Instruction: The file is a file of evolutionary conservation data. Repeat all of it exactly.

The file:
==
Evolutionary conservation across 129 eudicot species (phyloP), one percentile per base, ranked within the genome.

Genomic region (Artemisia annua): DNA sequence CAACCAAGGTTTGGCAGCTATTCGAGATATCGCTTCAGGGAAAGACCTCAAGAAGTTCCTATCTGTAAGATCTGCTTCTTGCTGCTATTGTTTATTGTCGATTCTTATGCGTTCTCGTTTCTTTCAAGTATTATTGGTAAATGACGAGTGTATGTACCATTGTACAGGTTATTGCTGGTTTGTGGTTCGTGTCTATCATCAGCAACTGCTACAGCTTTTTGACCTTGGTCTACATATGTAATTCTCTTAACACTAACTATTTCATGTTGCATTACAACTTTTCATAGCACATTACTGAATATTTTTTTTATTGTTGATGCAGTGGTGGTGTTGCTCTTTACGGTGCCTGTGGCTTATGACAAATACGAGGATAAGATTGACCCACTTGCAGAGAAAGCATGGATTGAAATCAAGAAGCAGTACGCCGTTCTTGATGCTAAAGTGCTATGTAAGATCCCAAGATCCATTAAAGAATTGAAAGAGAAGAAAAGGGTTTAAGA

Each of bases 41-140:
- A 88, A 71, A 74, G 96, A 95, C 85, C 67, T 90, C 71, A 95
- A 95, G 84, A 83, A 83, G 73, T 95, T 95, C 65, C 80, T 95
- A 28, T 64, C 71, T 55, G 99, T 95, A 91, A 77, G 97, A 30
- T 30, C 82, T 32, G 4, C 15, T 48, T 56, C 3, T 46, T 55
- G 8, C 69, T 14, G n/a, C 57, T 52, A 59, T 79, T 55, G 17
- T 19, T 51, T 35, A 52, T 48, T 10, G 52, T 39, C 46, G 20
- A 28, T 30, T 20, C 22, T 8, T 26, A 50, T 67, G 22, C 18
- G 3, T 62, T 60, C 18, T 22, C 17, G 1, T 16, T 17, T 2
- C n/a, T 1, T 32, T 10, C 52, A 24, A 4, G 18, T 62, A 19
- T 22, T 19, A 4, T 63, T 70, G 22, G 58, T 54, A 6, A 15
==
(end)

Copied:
Evolutionary conservation across 129 eudicot species (phyloP), one percentile per base, ranked within the genome.

Genomic region (Artemisia annua): DNA sequence CAACCAAGGTTTGGCAGCTATTCGAGATATCGCTTCAGGGAAAGACCTCAAGAAGTTCCTATCTGTAAGATCTGCTTCTTGCTGCTATTGTTTATTGTCGATTCTTATGCGTTCTCGTTTCTTTCAAGTATTATTGGTAAATGACGAGTGTATGTACCATTGTACAGGTTATTGCTGGTTTGTGGTTCGTGTCTATCATCAGCAACTGCTACAGCTTTTTGACCTTGGTCTACATATGTAATTCTCTTAACACTAACTATTTCATGTTGCATTACAACTTTTCATAGCACATTACTGAATATTTTTTTTATTGTTGATGCAGTGGTGGTGTTGCTCTTTACGGTGCCTGTGGCTTATGACAAATACGAGGATAAGATTGACCCACTTGCAGAGAAAGCATGGATTGAAATCAAGAAGCAGTACGCCGTTCTTGATGCTAAAGTGCTATGTAAGATCCCAAGATCCATTAAAGAATTGAAAGAGAAGAAAAGGGTTTAAGA

Each of bases 41-140:
- A 88, A 71, A 74, G 96, A 95, C 85, C 67, T 90, C 71, A 95
- A 95, G 84, A 83, A 83, G 73, T 95, T 95, C 65, C 80, T 95
- A 28, T 64, C 71, T 55, G 99, T 95, A 91, A 77, G 97, A 30
- T 30, C 82, T 32, G 4, C 15, T 48, T 56, C 3, T 46, T 55
- G 8, C 69, T 14, G n/a, C 57, T 52, A 59, T 79, T 55, G 17
- T 19, T 51, T 35, A 52, T 48, T 10, G 52, T 39, C 46, G 20
- A 28, T 30, T 20, C 22, T 8, T 26, A 50, T 67, G 22, C 18
- G 3, T 62, T 60, C 18, T 22, C 17, G 1, T 16, T 17, T 2
- C n/a, T 1, T 32, T 10, C 52, A 24, A 4, G 18, T 62, A 19
- T 22, T 19, A 4, T 63, T 70, G 22, G 58, T 54, A 6, A 15